Kevin Iole

  • Revelatory interview puts Nate Diaz in UFC's elite star class

    Kevin Iole at Yahoo Sports 7 hrs ago

    The angry young man has come of age.

    The enduring image of Nate Diaz before his hour-long interview with Ariel Helwani on "The MMA Hour" on Wednesday was one of a man with a scowl, often while giving the middle-finger salute.

    He was angry with his opponents and has never been the guy to play nice with them before, or for that matter, after a fight. It was a business, yes, but this was all personal to Diaz, and there would be no glad-handing or smiling.

    He complained that he wasn’t pushed by the UFC, but he’d routinely miss interviews or mumble his way through those he showed up for.

    His interviews were filled with so many expletives and obscene gestures that Fox had to bleep him regularly and his post-fight comments were often impossible to follow.

    He’s disappeared for lengthy periods. In the last 2 ½ years, he’s had absences from the Octagon of 12 ½ months and 12 months.

    Fans, as well as many MMA journalists, were breathlessly tweeting a play-by-play of the show, in awe of Diaz’s perception, frankness and understanding of the business.

  • Freddie Roach on Pacman/Olympics and who's to blame for Canelo-GGG not happening

    Kevin Iole at Yahoo Sports 1 day ago

    Canelo Alvarez has come under criticism in many quarters for dropping the WBC middleweight title and not pushing for a bout with Gennady Golovkin.

    But Hall of Fame trainer Freddie Roach said the blame is misplaced. The blame, if there is any, needs to be on Golden Boy Promotions chairman/CEO Oscar De La Hoya.

    “They’re all blaming Canelo, but look, fighters aren’t scared,” Roach said. “It’s a business decision by his promoter. I don’t know why the blame went to the kid.”

    And Roach, who trained De La Hoya for his 2007 bout with Floyd Mayweather, said he’s not so certain De La Hoya is wrong for avoiding the fight.

    Golovkin isn’t popular enough right now and thus wouldn’t generate the truly big money, Roach said, to justify the risk the fight would present.

    “Why fight the toughest guy for no money?” Roach said. “I think Triple-G is the best pound-for-pound guy out there right now. I rate him very highly. But he’s not that kind of a draw yet. Eventually, he will be, but that fight is going to just get bigger.”

    More nuggets from Roach:

    Roach isn’t making any commitments or plans just yet, though.

    Around the sport:

    The WBC made the only move it could make.

  • Desperate for a win, Jeremy Stephens faces challenge in Renan Barao

    Kevin Iole at Yahoo Sports 1 day ago

    Now, White is a promoter and it’s his job to boost the profile of those who fight for him. So obviously it was somewhat self-serving in 2014 when White began a campaign on behalf of the soft-spoken Brazilian.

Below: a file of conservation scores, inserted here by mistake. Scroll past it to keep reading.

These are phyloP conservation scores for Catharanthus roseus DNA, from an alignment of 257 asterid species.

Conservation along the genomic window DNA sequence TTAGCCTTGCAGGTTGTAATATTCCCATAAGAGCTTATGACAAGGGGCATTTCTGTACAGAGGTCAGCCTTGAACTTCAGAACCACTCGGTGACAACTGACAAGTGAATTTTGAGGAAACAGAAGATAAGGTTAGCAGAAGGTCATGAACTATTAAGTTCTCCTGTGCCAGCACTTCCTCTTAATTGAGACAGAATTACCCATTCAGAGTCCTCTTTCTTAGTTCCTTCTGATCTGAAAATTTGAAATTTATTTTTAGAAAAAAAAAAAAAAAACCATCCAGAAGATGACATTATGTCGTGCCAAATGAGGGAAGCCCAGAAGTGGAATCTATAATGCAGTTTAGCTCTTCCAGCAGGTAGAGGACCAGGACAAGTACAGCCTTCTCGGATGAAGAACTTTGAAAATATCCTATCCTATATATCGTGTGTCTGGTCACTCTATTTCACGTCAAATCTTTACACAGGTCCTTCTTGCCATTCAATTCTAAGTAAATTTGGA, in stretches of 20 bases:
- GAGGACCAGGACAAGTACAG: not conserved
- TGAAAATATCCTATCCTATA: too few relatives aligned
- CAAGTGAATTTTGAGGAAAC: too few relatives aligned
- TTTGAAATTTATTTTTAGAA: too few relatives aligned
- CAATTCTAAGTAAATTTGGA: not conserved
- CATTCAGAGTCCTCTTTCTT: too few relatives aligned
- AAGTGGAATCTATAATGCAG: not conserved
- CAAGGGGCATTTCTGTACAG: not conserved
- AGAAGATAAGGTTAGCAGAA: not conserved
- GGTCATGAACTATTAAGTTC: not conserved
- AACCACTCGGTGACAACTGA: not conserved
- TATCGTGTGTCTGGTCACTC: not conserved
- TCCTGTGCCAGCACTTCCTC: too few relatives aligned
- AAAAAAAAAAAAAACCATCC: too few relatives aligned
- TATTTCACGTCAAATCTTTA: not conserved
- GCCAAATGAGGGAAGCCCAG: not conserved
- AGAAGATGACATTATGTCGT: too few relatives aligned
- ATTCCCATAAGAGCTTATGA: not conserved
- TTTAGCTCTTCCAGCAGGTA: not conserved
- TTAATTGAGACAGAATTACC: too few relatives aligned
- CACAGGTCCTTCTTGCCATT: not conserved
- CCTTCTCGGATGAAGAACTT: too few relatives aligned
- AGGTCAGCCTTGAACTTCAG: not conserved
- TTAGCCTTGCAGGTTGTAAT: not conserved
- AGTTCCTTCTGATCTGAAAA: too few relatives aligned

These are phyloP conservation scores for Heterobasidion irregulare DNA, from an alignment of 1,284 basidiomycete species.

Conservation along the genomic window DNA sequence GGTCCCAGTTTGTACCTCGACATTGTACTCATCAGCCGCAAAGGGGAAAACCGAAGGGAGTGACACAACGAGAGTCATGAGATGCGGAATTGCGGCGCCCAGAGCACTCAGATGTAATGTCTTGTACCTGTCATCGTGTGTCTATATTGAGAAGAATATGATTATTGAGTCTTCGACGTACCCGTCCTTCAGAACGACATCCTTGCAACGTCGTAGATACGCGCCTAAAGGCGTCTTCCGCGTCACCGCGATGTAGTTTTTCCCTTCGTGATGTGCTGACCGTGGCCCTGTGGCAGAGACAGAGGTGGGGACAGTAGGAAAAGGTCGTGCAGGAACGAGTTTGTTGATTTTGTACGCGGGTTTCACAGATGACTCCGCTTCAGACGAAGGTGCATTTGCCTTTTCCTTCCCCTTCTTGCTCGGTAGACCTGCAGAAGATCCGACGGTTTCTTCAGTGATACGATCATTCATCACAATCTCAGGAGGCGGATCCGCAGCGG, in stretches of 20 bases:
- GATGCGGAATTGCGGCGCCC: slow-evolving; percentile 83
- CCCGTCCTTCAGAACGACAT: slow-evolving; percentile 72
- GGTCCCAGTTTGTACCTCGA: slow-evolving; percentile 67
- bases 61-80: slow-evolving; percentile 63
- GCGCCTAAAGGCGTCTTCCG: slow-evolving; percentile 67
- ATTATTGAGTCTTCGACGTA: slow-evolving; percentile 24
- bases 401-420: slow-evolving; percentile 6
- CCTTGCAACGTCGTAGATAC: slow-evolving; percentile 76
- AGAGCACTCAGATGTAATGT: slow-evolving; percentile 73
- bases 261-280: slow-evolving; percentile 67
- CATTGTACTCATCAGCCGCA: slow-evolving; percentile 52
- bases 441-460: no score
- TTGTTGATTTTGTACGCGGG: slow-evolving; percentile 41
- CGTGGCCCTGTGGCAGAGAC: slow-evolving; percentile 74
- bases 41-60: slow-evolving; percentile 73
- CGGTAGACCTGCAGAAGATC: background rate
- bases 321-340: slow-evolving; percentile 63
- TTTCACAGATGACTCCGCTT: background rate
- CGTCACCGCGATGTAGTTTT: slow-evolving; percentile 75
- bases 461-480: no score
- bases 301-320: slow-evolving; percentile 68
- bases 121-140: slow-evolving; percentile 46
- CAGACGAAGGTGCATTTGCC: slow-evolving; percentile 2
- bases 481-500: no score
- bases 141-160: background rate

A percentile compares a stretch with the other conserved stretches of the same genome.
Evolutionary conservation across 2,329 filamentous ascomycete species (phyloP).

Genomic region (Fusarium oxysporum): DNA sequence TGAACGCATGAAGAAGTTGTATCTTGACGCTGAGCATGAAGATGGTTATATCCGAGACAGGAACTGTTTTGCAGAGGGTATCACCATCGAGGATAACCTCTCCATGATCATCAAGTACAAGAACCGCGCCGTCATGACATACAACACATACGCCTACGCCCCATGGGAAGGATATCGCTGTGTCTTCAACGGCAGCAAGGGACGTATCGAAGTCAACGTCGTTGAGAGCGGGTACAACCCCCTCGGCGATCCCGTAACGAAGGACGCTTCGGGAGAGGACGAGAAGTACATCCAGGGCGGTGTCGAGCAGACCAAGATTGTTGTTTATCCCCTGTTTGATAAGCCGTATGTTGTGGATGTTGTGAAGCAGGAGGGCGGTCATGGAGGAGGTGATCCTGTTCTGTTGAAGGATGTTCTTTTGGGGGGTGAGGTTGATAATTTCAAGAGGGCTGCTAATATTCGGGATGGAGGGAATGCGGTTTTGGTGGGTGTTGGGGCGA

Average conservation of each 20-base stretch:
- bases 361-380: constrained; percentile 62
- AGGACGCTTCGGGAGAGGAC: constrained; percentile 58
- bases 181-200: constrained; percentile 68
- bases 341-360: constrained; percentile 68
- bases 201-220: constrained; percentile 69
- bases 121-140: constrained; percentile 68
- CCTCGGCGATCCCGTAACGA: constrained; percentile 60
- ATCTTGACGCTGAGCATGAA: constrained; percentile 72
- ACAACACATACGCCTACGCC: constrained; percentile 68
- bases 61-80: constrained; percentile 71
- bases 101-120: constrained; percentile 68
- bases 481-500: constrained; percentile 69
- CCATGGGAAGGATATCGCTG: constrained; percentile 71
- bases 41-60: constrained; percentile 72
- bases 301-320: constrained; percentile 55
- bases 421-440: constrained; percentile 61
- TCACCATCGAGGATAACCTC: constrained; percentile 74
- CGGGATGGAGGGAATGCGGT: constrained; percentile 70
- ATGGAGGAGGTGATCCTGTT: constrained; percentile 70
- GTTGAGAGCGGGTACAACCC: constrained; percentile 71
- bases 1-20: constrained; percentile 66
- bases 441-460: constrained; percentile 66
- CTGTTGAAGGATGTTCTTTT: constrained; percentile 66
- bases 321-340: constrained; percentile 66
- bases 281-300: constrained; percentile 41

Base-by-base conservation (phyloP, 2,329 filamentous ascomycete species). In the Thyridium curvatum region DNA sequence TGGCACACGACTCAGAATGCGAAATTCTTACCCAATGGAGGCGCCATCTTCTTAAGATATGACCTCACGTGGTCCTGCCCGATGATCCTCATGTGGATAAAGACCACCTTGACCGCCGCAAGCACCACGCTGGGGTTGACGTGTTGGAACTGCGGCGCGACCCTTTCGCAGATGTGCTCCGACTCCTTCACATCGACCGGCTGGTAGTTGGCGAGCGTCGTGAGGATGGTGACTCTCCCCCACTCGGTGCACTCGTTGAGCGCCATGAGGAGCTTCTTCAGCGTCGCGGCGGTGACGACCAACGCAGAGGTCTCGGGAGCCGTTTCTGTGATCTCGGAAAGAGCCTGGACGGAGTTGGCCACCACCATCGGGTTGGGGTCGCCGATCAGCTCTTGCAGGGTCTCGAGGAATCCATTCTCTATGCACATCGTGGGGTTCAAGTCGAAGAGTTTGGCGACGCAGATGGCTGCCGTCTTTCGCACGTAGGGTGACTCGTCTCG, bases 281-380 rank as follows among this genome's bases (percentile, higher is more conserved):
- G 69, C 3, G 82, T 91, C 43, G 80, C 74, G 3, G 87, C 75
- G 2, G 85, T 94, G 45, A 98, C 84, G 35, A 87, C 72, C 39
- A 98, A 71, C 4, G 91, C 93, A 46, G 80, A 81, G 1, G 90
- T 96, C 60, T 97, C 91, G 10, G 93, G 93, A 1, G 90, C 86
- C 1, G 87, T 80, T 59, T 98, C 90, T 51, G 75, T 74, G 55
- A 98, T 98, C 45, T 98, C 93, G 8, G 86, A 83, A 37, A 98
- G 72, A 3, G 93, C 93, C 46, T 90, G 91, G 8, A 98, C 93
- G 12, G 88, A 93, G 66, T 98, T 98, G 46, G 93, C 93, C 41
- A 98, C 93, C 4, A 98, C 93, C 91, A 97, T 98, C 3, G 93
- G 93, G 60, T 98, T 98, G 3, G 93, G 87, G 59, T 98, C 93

Barao wasn’t particularly popular in the U.S. going into his bantamweight title fight at UFC 173 against T.J. Dillashaw and was rarely, if ever, mentioned at the time as being among the handful of best fighters in the world.

    Dillashaw twice beat Barao decisively, and no one is making that argument any longer. But neither are they dismissing Barao’s considerable talents, particularly since he’s moved to featherweight.

    At Sunday’s UFC Fight Night from the Mandalay Bay Events Center, Barao will debut at 145 pounds and there, eager to face him, is a man as desperate for a victory as Barao: Jeremy Stephens.

    Stephens is coming off a disappointing loss to Max Holloway at UFC 194 in December. It was a bout that was expected to produce fireworks, but turned out to be a dud. Holloway’s strategy was to circle and move and limit the amount of time he engaged with Stephens.

    Stephens was unable to force Holloway to fight and the result was a lackluster bout that had the crowd booing.

  • Francisco Vargas, tainted meat and the slippery PED slope in boxing

    Kevin Iole at Yahoo Sports 2 days ago

    LAS VEGAS – Regulators attempting to keep performance-enhancing drugs out of sports are modern-day versions of Sisyphus, condemned to pushing an immense boulder up a hill, only to continually see it roll back down.

    Chasing the drug cheats is hard but important work, particularly in combat sports where the usage of PEDs can literally be the difference between life and death. And, sadly, they’re often a step behind those looking for an edge.

    That brings us to the case of Francisco Vargas, the WBC super featherweight champion who won the title in 2015 from Takashi Miura in one of the year’s finest fights. He’s set to defend his belt on June 4 in California against Orlando Salido.

    Vargas, concerned that Salido had failed a drug test in 2006, requested that both fighters be tested randomly by the Voluntary Anti-Doping Association.

    On April 21, shortly after eating a meal at his mother’s home in Mexico City, Vargas tested positive for the banned substance Clenbuterol. The concentration of it in his system was 1.3 nanograms per milliliter.

    Thus, it seems fair to allow him to compete.

  • Let's stop with the Mayweather-McGregor talk

    Kevin Iole at Yahoo Sports 3 days ago

    The idea of a potential bout – a boxing match – between Floyd Mayweather and Conor McGregor is sheer lunacy. It’s almost certainly not going to happen and yet Mayweather is leading many around like sheep.

    It’s been one of the most prominent topics in the fight game since a tabloid “broke” the newsa few weeks ago that a bout between the superstars was done.

    Nothing, of course, is further from the truth, but that hasn’t stopped people from talking about it and acting like it's going to happen.

    Mayweather is simply looking for the easiest possible fight to make the most possible money. This is not meant to dog McGregor, the UFC featherweight champion and one of the finest mixed martial arts fighters in the world.

    So when Mayweather talks about a $100 million payday to fight McGregor, what he’s really saying is that he doesn’t want anyone remotely in his class to fight him, but he wants to paid like he’s facing his greatest challenge.